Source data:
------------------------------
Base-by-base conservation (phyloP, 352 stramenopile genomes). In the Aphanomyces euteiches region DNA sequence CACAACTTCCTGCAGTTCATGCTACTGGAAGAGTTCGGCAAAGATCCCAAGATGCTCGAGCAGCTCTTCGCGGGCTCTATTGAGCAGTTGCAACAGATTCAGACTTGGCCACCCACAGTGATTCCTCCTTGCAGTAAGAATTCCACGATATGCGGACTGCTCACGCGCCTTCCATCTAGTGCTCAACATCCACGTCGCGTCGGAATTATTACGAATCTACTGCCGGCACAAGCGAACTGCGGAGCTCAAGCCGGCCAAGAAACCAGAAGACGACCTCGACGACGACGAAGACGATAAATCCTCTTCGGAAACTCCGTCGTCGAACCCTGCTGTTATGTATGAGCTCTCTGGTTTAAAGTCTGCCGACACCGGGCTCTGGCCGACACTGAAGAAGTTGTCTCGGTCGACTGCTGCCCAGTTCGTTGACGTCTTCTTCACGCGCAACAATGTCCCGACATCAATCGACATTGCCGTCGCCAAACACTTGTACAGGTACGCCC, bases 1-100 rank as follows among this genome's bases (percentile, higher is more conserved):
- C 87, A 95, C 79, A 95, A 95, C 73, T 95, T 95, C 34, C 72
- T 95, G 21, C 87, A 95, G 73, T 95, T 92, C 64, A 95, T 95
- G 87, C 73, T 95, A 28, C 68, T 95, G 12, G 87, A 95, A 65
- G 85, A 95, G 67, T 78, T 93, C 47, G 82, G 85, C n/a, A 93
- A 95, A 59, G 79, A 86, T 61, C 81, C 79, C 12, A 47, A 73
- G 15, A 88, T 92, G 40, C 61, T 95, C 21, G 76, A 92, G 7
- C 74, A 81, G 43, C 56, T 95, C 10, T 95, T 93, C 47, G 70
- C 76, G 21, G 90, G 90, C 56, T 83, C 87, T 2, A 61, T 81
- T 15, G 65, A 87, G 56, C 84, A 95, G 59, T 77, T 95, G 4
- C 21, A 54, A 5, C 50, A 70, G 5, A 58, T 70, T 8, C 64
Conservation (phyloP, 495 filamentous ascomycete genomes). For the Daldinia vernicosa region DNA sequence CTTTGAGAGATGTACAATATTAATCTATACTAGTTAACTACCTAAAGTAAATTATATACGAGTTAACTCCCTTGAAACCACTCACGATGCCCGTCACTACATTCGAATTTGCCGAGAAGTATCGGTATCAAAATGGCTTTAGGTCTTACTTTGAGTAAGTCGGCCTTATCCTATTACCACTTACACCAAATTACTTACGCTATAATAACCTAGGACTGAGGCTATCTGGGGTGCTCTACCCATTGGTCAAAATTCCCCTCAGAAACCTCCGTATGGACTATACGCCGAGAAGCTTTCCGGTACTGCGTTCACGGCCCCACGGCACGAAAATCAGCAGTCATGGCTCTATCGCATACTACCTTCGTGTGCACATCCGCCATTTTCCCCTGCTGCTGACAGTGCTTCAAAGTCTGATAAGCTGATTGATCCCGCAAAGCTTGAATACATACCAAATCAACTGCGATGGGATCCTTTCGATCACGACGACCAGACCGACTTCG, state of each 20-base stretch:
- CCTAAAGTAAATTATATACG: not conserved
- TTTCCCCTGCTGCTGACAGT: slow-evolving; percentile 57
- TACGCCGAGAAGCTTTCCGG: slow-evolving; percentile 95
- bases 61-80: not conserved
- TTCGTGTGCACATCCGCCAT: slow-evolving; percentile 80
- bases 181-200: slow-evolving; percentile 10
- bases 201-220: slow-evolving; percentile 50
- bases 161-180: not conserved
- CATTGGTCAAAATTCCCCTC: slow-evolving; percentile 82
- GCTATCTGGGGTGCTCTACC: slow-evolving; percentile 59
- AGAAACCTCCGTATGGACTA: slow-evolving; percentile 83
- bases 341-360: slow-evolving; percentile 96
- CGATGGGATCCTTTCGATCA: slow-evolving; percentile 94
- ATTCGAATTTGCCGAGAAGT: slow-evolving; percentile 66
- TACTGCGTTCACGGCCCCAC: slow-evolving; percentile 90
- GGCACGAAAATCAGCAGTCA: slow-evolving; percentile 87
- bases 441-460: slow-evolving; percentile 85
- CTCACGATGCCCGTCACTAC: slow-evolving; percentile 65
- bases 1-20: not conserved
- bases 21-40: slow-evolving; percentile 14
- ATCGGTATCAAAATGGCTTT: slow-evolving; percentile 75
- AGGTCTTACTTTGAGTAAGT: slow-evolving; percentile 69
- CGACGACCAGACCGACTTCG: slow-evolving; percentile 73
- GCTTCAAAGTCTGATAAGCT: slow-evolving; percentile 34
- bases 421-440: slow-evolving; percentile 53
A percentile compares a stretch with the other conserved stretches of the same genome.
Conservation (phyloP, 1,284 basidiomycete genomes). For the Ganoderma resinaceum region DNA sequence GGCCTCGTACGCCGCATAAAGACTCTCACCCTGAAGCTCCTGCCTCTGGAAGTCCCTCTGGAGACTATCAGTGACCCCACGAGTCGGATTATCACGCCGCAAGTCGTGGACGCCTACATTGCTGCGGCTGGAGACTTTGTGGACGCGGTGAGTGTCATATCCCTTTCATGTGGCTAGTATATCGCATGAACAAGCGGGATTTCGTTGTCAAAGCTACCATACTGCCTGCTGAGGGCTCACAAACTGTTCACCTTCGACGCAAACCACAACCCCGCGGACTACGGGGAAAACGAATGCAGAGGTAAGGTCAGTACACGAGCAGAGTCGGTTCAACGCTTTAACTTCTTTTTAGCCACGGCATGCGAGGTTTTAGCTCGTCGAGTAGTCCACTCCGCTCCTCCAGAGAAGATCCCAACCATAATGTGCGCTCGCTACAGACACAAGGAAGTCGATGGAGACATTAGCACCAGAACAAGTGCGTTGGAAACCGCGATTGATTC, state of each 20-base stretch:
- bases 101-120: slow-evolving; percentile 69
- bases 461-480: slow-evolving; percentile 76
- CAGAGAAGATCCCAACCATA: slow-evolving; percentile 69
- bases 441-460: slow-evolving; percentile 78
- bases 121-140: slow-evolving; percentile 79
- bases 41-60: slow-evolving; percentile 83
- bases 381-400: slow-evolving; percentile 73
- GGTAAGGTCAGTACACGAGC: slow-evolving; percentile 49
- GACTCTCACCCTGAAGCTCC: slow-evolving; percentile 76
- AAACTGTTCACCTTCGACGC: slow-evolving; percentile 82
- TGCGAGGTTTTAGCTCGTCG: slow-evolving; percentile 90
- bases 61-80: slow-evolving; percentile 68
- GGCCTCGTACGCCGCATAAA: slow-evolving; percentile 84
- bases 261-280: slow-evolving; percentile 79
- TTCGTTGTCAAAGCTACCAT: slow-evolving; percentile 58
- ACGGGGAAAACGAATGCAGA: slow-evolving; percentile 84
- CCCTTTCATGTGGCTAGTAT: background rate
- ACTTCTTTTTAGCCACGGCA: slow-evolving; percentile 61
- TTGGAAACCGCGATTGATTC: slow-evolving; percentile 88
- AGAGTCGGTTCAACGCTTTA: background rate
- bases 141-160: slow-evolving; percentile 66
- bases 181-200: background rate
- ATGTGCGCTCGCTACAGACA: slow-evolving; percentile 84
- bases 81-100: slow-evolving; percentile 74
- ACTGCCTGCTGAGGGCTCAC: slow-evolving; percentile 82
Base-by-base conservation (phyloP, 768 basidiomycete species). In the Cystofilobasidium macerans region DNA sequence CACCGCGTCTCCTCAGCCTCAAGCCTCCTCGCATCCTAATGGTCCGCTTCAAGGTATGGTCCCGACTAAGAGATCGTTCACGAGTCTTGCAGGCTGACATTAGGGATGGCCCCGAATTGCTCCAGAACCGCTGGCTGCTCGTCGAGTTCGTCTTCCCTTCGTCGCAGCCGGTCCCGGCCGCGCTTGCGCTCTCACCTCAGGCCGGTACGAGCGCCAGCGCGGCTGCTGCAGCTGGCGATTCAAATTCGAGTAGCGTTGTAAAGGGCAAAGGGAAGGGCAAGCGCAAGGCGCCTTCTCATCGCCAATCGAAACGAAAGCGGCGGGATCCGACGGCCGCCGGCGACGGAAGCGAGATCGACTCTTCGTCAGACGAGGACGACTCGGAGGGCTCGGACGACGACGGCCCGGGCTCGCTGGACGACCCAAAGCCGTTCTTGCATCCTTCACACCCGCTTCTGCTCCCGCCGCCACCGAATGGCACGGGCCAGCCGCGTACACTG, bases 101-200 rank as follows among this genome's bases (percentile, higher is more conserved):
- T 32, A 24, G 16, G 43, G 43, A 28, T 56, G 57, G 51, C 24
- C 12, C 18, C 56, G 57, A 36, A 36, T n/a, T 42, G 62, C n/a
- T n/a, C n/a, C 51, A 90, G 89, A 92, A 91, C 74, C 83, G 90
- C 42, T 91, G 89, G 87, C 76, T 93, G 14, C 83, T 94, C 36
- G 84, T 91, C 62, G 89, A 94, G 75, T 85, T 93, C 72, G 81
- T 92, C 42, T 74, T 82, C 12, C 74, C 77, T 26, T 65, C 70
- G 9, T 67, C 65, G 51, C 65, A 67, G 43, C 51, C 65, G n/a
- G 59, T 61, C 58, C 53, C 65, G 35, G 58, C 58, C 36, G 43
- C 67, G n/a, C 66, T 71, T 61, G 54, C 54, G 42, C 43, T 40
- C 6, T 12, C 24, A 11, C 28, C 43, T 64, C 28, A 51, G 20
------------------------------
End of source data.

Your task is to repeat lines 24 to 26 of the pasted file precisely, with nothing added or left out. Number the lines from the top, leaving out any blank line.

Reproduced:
- bases 341-360: slow-evolving; percentile 96
- CGATGGGATCCTTTCGATCA: slow-evolving; percentile 94
- ATTCGAATTTGCCGAGAAGT: slow-evolving; percentile 66